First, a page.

I thought I’d mark Hallowe’en this year not by unveiling a list but by quoting one of my favourite passages from Stephen King’s Danse Macabre.
Danse Macabre is a fascinating book from the early 1980s in which King throws in a good deal of anecdotage as he unveils his own Apollonian/Dionysian theory of how horror works, and dissects classic horror across media from novels, short stories and comics to television, radio and film to show how that binary dynamic operates. Horror cinema is always slightly disreputable, except at this time of year. But there’s a good argument for it being closer to the Hitchcockian ideal of pure cinema than any other genre. So, if someone tells you tonight that they’re not scared by horror films – just think of this paragraph.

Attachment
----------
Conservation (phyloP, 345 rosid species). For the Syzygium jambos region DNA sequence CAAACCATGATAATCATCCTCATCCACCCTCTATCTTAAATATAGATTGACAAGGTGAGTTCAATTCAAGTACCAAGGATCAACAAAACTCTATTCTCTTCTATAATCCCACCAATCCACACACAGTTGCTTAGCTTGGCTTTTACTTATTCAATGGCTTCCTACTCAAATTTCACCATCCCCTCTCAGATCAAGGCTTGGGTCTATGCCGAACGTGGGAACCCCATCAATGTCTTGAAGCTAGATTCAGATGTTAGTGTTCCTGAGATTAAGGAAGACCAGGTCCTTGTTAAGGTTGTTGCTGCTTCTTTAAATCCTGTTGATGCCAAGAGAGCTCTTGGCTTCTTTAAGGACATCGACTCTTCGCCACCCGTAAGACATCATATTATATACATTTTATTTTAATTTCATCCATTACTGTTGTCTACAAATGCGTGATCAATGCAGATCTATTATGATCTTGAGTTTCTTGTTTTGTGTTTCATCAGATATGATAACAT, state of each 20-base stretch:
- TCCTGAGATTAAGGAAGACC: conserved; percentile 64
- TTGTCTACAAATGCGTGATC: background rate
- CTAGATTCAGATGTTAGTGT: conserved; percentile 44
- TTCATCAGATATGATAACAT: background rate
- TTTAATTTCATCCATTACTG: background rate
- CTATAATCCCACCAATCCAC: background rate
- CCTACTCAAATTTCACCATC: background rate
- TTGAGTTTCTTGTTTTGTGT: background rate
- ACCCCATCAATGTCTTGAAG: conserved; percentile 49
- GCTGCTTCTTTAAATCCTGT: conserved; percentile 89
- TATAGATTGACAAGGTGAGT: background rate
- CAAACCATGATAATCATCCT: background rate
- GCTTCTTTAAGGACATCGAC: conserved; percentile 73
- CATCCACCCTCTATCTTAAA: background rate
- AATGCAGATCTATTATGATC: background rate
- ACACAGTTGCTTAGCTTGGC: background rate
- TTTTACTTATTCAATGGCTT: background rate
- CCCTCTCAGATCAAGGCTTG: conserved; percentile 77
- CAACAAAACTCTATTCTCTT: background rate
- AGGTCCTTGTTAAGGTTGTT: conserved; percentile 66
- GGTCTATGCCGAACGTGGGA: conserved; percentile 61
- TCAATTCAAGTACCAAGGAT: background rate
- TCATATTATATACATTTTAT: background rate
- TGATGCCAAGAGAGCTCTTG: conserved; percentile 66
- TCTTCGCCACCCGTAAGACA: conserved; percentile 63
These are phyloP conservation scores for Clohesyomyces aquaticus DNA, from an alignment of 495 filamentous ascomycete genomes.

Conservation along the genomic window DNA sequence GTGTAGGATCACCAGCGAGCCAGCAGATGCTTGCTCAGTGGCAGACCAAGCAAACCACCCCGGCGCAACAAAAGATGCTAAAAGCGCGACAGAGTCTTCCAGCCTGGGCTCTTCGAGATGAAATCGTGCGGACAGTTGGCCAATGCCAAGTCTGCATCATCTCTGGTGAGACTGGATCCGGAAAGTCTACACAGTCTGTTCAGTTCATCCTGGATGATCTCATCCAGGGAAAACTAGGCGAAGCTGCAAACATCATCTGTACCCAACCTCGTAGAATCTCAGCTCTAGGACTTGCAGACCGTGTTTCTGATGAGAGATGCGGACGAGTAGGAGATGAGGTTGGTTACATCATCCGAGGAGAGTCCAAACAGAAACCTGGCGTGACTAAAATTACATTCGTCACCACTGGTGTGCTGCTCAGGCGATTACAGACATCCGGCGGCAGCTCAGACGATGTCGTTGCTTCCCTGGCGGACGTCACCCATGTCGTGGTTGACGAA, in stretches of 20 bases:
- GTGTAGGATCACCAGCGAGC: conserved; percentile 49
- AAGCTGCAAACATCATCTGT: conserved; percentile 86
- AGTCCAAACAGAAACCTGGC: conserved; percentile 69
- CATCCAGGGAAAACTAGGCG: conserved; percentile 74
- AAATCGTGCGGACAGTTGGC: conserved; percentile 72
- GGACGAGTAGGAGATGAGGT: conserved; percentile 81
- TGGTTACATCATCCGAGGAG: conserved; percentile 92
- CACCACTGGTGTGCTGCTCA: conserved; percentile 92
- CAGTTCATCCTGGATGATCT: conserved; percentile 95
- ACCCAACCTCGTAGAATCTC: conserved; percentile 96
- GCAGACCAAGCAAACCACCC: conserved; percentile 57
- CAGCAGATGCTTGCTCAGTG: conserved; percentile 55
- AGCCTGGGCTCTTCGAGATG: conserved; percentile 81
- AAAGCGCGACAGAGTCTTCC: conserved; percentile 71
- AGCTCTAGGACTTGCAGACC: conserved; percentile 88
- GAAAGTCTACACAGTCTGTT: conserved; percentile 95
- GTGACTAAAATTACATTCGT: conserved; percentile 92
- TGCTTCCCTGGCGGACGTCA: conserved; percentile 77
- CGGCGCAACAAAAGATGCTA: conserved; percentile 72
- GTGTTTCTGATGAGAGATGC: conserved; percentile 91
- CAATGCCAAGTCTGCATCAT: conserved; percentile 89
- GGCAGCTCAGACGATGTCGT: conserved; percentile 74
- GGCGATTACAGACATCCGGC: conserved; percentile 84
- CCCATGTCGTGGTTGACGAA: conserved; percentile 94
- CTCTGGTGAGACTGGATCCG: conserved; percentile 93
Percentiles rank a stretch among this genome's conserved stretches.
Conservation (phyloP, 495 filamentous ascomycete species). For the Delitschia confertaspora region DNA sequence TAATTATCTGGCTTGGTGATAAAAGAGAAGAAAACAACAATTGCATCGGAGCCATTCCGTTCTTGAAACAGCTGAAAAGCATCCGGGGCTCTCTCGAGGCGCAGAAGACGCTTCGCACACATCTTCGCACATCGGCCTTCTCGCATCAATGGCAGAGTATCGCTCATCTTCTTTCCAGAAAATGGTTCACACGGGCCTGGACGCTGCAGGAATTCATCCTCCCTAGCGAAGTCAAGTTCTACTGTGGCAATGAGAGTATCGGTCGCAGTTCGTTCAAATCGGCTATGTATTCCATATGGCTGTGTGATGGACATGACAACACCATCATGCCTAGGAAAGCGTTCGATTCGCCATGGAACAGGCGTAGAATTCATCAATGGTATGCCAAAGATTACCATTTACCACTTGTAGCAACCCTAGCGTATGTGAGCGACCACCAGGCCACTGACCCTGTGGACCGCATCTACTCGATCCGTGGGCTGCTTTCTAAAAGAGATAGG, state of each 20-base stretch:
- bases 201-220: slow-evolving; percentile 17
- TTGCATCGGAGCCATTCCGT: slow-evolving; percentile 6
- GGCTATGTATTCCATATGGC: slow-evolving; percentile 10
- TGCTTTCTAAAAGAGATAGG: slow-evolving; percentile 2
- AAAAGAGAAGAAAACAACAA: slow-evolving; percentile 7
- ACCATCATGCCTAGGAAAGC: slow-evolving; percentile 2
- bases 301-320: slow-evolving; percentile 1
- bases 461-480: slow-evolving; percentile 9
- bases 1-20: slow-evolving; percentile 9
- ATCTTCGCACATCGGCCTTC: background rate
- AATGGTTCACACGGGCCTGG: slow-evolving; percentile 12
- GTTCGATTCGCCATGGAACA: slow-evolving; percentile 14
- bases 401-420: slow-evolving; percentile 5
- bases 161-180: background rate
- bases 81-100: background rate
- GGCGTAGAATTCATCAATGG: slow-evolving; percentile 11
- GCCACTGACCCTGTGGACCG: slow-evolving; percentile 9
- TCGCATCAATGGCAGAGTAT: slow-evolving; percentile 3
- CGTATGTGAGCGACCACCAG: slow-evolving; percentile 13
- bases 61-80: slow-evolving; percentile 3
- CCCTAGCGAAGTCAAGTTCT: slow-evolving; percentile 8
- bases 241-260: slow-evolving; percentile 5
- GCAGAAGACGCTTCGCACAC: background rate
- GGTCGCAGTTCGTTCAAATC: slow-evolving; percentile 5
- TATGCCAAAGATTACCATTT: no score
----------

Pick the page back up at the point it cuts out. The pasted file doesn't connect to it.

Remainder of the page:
“I tell people who say that horror movies don’t scare them to make this simple experiment. Go see a film like Night of the Living Dead all alone (have you ever noticed how many people go to horror movies, not just in pairs or groups, but in actual packs?). Afterwards, get in your car, drive to an old, deserted, crumbling house – every town has at least one (except maybe Stepford, Connecticut, but they have their own problems there). Let yourself in. Mount to the attic. Sit down up there. Listen to the house groan and creak around you. Notice how much those creaks sound like someone – or something – mounting the stairs. Smell the must. The rot. The decay. Think about the film you have just seen. Consider it as you sit there in the dark, unable to see what might be creeping up…what might be just about to place its dirty, twisted claw on your shoulder…or around your neck… This sort of thing can prove, by its very darkness, to be an enlightening experience. Fear of the dark is the most childlike fear. Tales of terror are customarily told ‘around the campfire’ or at least after sundown, because what is laughable in the sunshine is often harder to smile at by starlight.” (212)